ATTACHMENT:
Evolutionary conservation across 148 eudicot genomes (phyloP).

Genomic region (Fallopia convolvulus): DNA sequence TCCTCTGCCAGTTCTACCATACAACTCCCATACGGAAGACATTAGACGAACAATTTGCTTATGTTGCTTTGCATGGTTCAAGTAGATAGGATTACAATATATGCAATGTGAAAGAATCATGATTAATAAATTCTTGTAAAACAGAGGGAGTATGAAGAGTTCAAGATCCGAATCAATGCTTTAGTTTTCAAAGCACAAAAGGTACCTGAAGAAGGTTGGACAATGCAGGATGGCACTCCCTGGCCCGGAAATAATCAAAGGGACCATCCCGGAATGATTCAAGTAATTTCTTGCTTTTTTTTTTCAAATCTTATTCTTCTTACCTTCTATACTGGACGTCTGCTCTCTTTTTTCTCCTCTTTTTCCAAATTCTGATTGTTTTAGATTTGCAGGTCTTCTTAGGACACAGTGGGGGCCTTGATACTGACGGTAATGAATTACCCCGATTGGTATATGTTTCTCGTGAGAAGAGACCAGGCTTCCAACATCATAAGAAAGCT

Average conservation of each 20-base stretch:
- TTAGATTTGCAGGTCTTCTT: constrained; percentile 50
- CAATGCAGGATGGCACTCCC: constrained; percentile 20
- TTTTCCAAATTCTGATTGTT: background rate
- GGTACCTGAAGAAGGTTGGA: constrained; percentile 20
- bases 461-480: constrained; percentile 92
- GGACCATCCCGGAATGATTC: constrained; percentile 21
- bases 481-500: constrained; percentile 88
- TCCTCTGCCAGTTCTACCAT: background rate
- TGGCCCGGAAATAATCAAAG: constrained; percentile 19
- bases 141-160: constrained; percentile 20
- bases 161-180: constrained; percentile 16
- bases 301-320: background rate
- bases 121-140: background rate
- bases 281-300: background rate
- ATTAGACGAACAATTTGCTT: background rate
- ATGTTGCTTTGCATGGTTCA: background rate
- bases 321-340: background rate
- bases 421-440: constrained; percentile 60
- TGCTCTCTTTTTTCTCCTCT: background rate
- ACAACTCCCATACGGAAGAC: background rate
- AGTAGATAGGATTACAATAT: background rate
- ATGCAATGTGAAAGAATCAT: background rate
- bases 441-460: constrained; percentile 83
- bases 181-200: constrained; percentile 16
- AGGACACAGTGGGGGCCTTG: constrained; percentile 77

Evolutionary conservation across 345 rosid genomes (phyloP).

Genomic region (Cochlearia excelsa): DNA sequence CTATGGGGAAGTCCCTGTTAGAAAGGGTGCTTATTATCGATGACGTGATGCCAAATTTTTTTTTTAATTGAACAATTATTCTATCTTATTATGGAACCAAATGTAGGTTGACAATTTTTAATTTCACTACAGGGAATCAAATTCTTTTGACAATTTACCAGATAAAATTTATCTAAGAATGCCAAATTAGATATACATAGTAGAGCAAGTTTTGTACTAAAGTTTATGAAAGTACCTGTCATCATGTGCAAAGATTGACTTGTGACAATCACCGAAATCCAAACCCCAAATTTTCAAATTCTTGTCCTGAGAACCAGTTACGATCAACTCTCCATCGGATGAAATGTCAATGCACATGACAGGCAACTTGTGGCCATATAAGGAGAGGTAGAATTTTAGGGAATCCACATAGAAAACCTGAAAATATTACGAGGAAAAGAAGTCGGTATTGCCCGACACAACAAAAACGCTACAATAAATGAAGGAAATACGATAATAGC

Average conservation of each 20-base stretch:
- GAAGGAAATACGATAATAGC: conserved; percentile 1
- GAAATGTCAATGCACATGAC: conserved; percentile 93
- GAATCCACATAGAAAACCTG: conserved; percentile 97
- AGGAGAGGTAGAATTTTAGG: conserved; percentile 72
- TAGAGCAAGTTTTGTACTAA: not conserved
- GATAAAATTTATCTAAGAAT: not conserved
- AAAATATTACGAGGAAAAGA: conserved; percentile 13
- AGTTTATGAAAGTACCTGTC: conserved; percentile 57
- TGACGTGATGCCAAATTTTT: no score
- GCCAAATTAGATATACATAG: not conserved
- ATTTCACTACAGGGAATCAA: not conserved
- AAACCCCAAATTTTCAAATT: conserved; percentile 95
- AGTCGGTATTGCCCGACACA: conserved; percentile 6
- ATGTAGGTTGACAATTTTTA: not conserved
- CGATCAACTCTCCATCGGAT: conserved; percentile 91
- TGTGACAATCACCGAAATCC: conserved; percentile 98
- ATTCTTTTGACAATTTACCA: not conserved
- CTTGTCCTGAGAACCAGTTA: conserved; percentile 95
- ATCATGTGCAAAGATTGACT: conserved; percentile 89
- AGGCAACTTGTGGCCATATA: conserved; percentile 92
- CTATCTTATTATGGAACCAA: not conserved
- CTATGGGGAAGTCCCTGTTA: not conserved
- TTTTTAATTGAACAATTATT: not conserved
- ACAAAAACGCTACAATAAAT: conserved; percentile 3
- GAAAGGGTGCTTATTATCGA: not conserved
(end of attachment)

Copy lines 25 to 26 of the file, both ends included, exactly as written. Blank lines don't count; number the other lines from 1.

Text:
- ATGCAATGTGAAAGAATCAT: background rate
- bases 441-460: constrained; percentile 83